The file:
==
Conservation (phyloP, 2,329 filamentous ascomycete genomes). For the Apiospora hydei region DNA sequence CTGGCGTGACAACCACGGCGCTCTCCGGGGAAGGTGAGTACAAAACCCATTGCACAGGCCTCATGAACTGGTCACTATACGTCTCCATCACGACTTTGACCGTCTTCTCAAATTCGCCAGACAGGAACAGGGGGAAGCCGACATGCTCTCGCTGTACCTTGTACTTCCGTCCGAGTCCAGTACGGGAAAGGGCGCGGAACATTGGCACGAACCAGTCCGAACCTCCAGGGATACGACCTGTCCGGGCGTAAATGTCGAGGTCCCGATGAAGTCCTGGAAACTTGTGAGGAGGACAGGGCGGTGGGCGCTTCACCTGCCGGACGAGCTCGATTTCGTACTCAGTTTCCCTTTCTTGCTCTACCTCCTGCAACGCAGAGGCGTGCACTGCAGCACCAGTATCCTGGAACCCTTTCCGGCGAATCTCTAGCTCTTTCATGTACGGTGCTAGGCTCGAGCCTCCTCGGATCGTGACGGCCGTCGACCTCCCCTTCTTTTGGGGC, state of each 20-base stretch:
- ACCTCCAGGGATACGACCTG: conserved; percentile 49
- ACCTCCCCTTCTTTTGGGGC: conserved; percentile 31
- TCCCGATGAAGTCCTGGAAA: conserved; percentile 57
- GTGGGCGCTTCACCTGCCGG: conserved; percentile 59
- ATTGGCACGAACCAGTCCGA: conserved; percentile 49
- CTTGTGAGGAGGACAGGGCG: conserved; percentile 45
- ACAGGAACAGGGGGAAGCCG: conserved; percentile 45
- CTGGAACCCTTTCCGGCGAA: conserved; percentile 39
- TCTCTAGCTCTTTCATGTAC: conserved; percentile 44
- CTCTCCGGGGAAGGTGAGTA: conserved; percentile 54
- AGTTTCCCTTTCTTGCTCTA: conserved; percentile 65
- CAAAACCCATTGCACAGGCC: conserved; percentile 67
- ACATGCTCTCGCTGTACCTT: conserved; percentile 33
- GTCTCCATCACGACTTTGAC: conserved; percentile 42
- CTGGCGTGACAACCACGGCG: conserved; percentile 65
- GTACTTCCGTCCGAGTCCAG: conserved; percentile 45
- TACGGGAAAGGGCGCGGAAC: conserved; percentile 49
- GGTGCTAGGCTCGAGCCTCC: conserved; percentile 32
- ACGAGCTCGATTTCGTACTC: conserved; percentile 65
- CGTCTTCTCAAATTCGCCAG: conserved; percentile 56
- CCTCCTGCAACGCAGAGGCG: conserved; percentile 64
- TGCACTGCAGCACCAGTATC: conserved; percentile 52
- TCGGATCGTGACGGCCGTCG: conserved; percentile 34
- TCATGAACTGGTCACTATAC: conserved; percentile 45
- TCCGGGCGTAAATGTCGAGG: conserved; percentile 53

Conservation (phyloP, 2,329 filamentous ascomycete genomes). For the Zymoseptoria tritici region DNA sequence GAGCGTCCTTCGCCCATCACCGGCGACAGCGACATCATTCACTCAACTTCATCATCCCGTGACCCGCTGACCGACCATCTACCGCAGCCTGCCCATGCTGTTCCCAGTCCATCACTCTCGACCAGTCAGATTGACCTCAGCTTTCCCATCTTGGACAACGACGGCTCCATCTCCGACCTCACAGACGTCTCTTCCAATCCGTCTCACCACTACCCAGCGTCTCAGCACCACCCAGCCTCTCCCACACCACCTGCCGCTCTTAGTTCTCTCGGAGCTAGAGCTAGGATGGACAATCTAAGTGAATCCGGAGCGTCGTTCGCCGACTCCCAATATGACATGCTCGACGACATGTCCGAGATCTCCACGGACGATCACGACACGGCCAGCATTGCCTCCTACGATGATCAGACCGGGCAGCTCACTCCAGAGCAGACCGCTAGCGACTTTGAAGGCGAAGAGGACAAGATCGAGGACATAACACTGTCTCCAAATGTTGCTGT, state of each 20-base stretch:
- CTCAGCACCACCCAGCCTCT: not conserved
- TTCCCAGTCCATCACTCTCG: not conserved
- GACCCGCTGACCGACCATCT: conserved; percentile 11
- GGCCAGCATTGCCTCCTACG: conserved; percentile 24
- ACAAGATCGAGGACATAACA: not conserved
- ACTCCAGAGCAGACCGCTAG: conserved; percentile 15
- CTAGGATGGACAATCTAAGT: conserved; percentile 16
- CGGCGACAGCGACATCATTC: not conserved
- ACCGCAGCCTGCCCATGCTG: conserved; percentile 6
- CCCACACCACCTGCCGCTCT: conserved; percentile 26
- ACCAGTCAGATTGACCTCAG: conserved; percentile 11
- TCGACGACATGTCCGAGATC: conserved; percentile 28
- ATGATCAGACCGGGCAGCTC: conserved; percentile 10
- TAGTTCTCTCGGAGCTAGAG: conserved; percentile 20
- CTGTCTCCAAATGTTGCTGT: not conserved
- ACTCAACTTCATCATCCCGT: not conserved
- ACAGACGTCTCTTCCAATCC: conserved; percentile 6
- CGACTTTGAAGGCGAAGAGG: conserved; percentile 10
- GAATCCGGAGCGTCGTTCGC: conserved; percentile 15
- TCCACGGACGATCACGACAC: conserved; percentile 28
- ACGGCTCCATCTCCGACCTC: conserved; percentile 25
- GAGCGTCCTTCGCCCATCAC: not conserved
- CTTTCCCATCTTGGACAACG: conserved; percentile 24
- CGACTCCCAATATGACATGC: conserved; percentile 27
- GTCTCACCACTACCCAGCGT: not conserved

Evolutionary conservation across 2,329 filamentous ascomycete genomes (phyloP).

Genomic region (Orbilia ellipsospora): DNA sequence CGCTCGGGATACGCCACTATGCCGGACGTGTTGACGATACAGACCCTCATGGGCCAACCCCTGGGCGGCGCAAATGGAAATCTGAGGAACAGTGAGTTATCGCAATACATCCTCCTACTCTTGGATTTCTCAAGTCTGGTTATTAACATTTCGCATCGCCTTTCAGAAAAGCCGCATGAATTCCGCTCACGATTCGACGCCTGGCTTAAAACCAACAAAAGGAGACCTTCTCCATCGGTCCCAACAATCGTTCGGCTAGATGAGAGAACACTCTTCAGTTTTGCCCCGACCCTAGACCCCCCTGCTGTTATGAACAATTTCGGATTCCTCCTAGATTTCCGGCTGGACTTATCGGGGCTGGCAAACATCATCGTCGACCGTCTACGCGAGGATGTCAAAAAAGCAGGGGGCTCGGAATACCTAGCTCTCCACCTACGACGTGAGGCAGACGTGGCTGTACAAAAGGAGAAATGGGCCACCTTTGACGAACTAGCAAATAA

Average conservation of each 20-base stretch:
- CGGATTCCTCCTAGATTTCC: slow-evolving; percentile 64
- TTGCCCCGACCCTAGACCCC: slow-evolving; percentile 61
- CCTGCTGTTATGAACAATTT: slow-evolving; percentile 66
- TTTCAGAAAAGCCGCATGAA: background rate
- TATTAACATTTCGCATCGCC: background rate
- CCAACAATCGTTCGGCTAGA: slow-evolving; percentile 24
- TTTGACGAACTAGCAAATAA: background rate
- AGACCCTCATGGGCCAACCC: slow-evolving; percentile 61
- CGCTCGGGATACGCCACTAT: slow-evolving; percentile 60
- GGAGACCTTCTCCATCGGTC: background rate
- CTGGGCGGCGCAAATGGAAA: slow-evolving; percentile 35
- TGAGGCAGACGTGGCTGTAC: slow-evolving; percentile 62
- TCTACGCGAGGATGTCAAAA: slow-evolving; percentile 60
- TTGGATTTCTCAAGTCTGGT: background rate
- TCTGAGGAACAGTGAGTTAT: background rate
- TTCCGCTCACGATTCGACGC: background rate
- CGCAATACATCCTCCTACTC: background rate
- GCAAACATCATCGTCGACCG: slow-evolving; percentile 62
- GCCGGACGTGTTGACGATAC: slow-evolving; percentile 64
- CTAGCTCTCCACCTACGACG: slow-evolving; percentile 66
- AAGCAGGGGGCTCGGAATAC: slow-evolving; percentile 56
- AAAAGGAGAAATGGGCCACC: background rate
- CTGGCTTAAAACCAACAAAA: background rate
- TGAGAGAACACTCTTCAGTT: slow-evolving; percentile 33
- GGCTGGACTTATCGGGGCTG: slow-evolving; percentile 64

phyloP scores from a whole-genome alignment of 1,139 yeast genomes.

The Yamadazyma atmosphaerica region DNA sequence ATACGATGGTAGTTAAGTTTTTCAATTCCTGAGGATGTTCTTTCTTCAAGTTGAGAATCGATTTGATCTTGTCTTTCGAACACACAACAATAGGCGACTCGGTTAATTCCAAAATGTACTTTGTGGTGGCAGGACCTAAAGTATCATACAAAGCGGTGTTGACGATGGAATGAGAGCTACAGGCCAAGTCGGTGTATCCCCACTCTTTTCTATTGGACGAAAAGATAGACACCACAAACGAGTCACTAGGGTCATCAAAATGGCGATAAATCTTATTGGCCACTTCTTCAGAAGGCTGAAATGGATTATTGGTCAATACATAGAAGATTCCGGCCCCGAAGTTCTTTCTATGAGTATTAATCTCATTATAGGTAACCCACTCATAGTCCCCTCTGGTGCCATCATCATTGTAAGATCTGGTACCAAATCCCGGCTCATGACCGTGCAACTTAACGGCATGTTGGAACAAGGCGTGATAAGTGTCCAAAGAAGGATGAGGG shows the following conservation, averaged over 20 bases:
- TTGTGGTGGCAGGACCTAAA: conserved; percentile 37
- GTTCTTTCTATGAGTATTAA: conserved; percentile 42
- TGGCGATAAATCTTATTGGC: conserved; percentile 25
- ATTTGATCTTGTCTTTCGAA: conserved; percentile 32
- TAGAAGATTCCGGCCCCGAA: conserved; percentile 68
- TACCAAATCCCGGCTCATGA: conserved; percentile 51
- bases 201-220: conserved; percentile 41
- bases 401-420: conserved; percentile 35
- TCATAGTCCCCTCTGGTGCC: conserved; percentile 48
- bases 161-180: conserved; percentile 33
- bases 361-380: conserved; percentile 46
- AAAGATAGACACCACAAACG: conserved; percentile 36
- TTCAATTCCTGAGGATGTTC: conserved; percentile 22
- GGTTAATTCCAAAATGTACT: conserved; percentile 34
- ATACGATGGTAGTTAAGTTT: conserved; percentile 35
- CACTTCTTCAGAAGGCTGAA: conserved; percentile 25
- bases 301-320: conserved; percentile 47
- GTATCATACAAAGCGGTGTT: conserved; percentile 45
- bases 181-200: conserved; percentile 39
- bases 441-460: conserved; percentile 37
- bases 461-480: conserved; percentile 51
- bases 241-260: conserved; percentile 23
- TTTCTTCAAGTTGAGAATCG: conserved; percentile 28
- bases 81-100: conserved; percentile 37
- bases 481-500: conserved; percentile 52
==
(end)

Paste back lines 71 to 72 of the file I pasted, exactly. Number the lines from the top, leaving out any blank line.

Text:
- TTCCGCTCACGATTCGACGC: background rate
- CGCAATACATCCTCCTACTC: background rate